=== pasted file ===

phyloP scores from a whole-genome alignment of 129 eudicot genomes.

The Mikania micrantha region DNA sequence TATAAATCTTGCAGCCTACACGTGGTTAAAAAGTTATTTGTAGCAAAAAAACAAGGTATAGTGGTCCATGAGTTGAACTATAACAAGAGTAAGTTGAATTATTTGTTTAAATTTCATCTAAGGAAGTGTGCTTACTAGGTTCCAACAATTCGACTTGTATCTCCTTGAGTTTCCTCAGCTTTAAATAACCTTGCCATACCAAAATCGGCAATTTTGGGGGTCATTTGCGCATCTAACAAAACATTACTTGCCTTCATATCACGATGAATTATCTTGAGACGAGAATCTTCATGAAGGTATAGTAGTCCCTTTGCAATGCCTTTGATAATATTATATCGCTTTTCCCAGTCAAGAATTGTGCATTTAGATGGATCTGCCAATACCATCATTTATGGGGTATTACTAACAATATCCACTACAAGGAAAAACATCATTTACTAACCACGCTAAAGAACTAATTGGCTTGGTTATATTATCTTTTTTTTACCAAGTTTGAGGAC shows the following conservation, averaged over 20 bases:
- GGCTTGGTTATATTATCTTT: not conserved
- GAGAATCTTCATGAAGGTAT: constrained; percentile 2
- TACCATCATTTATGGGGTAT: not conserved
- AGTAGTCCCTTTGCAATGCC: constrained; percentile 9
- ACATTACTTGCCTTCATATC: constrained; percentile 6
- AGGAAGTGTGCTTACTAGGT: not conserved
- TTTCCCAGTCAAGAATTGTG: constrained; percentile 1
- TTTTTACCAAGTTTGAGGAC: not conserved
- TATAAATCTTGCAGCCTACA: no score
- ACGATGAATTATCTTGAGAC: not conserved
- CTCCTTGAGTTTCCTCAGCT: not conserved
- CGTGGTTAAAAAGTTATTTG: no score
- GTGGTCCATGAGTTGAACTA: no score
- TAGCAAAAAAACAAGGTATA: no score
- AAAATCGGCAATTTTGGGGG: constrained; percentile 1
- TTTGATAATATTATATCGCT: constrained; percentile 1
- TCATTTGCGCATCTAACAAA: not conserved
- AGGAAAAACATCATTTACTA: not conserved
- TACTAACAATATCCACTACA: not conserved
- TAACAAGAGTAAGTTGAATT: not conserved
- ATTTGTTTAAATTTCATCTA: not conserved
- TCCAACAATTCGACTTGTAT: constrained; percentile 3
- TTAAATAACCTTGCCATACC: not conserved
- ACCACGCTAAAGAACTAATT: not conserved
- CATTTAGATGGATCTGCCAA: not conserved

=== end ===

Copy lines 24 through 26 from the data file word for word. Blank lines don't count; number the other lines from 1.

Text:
- TCCAACAATTCGACTTGTAT: constrained; percentile 3
- TTAAATAACCTTGCCATACC: not conserved
- ACCACGCTAAAGAACTAATT: not conserved